Problems of SEZs
- Since the SEZs in India have been extended wide range of incentives and tax concessions, it is perceived that some of the companies and many existing manufacturing units in India may shift their base to the SEZs to reap the benefits.
- There are apprehensions that promotion of SEZs may lead to loss of fertile agricultural land thus affecting food security, revenue loss to the exchequer and adverse consequence of uneven growth.
- The development of these zones pose threat to the water and food security. The diversion of water for use within SEZs would result in lack of access to water for people living in the SEZ areas and consequently affect irrigation facilities, crop production and development of agriculture.
- Release of untreated effluents from SEZs may adversely affect the health of people residing in the area. Large scale destruction of Mangrove in Gujarat has already affected fisheries and dairy sector of the state.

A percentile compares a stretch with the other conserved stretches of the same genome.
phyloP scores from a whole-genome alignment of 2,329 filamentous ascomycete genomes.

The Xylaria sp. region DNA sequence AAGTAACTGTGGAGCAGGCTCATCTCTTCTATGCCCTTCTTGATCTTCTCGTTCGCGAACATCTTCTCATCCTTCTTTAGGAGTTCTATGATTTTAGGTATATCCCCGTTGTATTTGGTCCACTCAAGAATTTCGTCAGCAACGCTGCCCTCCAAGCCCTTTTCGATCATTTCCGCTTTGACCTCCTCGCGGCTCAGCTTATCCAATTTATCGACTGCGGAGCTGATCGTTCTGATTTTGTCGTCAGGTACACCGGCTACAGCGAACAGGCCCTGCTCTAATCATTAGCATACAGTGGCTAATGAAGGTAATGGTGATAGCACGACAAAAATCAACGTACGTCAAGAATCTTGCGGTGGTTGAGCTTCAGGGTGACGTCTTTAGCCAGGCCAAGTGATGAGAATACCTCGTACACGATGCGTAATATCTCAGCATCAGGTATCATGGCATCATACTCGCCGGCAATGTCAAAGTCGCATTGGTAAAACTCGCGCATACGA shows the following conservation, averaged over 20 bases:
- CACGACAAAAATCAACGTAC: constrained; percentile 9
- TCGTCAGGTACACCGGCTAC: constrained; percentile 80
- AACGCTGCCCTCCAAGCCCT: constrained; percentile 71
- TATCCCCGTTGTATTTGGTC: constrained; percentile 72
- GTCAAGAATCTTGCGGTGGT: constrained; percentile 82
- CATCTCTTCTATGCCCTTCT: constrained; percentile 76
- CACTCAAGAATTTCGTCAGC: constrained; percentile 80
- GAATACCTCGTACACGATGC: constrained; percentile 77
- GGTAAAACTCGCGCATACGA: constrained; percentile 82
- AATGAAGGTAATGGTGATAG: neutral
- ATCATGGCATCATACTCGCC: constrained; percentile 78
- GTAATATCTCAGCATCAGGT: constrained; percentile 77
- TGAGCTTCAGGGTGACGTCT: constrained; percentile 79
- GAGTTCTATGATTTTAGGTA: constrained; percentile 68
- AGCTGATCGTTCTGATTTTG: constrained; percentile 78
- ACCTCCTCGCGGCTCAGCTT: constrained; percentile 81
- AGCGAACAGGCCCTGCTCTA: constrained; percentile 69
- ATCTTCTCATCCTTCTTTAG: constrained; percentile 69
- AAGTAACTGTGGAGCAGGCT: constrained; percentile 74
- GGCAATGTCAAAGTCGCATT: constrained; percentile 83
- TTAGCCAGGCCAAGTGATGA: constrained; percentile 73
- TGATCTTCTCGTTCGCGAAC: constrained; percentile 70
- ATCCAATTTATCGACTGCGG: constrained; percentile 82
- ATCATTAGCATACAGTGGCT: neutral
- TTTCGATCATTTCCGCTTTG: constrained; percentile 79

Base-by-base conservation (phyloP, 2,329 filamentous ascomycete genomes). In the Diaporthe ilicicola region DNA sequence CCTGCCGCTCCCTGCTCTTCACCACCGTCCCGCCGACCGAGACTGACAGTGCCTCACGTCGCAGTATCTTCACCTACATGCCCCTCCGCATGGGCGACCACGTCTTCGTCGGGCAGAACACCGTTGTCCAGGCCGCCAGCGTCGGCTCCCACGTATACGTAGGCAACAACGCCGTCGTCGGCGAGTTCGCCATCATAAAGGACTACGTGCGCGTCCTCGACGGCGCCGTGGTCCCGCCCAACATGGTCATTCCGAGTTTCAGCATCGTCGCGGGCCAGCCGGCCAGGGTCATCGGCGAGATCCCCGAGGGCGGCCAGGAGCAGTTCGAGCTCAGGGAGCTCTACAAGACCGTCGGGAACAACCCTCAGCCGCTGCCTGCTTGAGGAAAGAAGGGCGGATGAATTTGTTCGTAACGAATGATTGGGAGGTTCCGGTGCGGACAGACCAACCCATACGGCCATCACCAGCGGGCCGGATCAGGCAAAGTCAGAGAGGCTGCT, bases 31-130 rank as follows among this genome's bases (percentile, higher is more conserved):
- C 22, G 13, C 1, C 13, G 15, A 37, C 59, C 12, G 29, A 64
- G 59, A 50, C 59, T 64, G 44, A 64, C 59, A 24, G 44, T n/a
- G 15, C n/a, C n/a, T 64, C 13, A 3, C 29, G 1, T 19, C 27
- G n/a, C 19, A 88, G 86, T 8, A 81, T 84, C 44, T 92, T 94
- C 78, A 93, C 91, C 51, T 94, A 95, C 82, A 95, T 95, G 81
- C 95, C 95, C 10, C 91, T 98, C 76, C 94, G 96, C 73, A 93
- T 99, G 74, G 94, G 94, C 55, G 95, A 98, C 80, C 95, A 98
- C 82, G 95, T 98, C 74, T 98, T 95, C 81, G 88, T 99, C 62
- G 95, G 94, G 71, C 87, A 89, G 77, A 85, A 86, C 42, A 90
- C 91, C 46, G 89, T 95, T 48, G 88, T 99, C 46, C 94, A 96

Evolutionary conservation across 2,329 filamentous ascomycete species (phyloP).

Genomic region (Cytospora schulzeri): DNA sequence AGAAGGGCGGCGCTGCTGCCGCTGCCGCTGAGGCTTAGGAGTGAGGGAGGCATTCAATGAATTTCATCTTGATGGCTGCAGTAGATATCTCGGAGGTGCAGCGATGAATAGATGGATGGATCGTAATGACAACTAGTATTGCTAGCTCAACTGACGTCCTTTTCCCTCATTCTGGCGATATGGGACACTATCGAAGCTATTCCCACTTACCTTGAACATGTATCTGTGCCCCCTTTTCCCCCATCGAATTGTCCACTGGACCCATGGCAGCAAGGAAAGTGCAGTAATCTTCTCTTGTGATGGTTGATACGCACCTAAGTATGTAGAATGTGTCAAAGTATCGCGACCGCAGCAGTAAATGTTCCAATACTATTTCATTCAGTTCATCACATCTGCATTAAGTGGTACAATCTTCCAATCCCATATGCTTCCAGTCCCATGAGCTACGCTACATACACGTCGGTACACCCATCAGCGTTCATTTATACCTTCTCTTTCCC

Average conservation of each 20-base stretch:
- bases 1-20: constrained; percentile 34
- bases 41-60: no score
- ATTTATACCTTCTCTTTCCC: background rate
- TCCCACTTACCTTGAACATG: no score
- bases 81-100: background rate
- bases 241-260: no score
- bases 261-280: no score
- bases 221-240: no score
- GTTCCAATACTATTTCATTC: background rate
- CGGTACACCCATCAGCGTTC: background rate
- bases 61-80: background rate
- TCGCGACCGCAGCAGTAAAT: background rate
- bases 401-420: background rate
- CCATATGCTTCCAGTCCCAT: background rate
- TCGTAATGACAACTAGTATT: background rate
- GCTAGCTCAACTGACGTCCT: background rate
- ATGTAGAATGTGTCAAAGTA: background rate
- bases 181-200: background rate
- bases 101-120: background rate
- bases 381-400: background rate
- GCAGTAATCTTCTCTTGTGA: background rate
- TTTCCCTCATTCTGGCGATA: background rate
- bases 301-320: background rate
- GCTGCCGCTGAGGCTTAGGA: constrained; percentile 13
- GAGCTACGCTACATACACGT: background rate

- The lack of infrastructure and other bottlenecks are the main reasons for the promotion of SEZ policy. Hence the SEZs need to be promoted but not at the expense of farming community and development of agricultural sector in the country
Exports from SEZs
According to the data compiled by the Export Promotion Council of India for Export Oriented Units and SEZs (EPCES) under the ministry of commerce, exports from SEZs rose 21% in a year to Rs 7 lakh crore in FY19 due to progress in terms of clearances and facilities. The jump was despite levy of Minimum Alternate Tax (MAT), imposition of Dividend Distribution Tax (DDT) and the impending sunset clause from 2020, when tax benefits are to end. EPCES has urged the government to continue with the exemptions granted to SEZs and to remove MAT and DDT from these zones.